|Publication number||US6984899 B1|
|Application number||US 10/789,484|
|Publication date||Jan 10, 2006|
|Filing date||Mar 1, 2004|
|Priority date||Mar 1, 2004|
|Publication number||10789484, 789484, US 6984899 B1, US 6984899B1, US-B1-6984899, US6984899 B1, US6984899B1|
|Inventors||Pahl W. Rice|
|Original Assignee||The United States Of America As Represented By The Secretary Of The Navy|
|Export Citation||BiBTeX, EndNote, RefMan|
|Patent Citations (23), Referenced by (137), Classifications (11), Legal Events (5)|
|External Links: USPTO, USPTO Assignment, Espacenet|
The invention described herein may be manufactured and used by or for the Government of the United States of America for governmental purposes without the payment of any royalties thereon or therefore.
(1) Field of the Invention
The present invention relates to generation of electrical power utilizing wind and, more particularly, to systems and methods for an increased efficiency wind power generator.
(2) Description of the Prior Art
At a time of both ever-increasing energy needs and non-renewable petroleum products to meet those needs, now is the time to consider the development and implementation of alternate energy sources. Wind generation of electricity is not a new idea; some believe the first wind generator was created by Poul la Cour in 1891 to generate hydrogen for the gaslights in his school. Since that time, a tremendous amount of engineering and development has gone into wind generators.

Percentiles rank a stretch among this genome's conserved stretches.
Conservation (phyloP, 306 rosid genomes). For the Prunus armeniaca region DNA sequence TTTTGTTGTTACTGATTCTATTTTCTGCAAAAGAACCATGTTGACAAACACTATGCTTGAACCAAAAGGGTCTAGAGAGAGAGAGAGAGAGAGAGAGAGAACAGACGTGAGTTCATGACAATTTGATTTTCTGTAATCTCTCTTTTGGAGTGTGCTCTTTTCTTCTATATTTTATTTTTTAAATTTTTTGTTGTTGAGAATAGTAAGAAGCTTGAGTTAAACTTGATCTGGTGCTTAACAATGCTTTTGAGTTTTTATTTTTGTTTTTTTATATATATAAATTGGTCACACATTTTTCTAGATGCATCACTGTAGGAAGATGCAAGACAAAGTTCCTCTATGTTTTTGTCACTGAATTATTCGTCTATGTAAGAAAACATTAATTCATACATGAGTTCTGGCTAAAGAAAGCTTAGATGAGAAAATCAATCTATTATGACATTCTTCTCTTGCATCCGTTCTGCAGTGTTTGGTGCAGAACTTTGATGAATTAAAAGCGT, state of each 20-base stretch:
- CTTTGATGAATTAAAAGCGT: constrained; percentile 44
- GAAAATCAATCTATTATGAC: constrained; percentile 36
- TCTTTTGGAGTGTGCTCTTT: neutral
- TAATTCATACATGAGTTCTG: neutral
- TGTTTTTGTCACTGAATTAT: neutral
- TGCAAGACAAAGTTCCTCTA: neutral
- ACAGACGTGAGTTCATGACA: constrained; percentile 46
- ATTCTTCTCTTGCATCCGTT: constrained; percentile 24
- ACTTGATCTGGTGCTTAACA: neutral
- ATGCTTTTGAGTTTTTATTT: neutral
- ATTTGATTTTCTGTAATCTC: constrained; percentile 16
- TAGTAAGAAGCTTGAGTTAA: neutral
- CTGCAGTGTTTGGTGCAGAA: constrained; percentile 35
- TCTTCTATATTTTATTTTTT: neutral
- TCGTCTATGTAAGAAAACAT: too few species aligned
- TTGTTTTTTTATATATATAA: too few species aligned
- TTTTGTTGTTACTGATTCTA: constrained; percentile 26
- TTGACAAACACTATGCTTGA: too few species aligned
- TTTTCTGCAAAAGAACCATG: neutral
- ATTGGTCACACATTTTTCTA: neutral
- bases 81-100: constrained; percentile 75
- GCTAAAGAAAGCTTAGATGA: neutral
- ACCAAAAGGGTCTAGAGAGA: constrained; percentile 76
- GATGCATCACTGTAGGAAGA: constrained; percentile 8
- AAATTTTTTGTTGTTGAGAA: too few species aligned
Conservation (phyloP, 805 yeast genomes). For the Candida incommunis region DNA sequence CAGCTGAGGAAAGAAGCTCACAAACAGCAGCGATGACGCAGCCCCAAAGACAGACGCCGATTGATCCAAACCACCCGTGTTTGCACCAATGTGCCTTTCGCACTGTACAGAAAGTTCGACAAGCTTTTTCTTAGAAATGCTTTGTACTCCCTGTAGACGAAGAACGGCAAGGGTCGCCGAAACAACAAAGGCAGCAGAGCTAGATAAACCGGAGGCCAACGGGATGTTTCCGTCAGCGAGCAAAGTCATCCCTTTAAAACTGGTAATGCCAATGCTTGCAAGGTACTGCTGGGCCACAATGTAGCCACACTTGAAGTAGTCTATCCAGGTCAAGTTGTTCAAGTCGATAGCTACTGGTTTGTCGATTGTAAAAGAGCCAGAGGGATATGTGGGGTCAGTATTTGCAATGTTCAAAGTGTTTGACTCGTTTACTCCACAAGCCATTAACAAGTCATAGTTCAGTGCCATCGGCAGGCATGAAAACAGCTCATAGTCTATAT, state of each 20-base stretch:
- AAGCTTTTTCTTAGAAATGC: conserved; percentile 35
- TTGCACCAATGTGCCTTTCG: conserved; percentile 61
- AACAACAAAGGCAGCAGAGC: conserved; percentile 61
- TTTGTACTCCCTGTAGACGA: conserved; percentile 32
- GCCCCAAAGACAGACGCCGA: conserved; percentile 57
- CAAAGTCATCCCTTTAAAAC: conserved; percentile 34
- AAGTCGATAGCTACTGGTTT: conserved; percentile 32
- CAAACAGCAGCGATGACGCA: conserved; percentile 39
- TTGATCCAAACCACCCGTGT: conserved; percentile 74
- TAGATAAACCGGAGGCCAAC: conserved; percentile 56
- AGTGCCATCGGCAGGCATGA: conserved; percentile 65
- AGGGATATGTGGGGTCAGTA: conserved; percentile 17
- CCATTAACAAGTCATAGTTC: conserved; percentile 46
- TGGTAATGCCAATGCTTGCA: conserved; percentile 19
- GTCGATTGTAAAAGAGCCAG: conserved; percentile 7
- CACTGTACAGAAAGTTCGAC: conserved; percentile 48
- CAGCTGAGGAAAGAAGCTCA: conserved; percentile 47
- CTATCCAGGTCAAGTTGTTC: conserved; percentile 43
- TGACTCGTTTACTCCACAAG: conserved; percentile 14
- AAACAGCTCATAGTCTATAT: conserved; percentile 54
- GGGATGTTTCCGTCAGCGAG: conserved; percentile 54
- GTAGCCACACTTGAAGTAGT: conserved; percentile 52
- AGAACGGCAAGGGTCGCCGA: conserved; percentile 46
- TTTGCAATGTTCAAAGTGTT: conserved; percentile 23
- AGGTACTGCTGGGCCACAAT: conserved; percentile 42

Bentz' law (formulated by the German Physicist Albert Bentz in 1919) states that you can only convert less than 16/27 (59%) of the kinetic energy of the wind to mechanical energy using a wind turbine. From research done in Denmark, a typical wind turbine generator runs at about 20% efficiency. This is primarily due to the effects of changing wind speed. For a particular wind turbine generator, calculations are made, based on the average wind speed for that area, to determine the optimum turbine and generator size. The maximum efficiency (typically about 40% to 50%) is reached at a particular wind speed. As the wind speed increases, the efficiency decreases.
Previous efforts to solve problems related to the above are described by the following patents:
U.S. Pat. No. 4,017,205, issued Apr. 12, 1977, to V. W. Bolie, discloses a vertical axis windmill having a horizontal base, preferably circular in configuration, sitting on the earth's surface, a dome having a horizontal bottom spaced above the base supported on a plurality of columns to provide an annular space below the dome bottom, a conical baffle positioned on the base below the dome, the conical axis being coincidental with the vertical axis of the dome, the dome having a circular roof orifice therein coaxial with the axis of the conical baffle, a vertical shaft supported coaxially by the conical baffle and an impeller affixed to the shaft and positioned in the dome circular orifice. Wind blowing relative to the windmill causes a lifting force by the aerodynamic effect of the dome, the wind passing upwardly through the annular opening and upwardly through the dome orifice, imparting rotational energy to the impeller. Power using apparatus such as generators or the like may be attached to the rotating vertical shaft. An alternate embodiment includes the utilization of a plurality of vertical vanes between the base and the dome, exterior of the conical baffle to more effectively direct the flow of air upwardly through the dome orifice.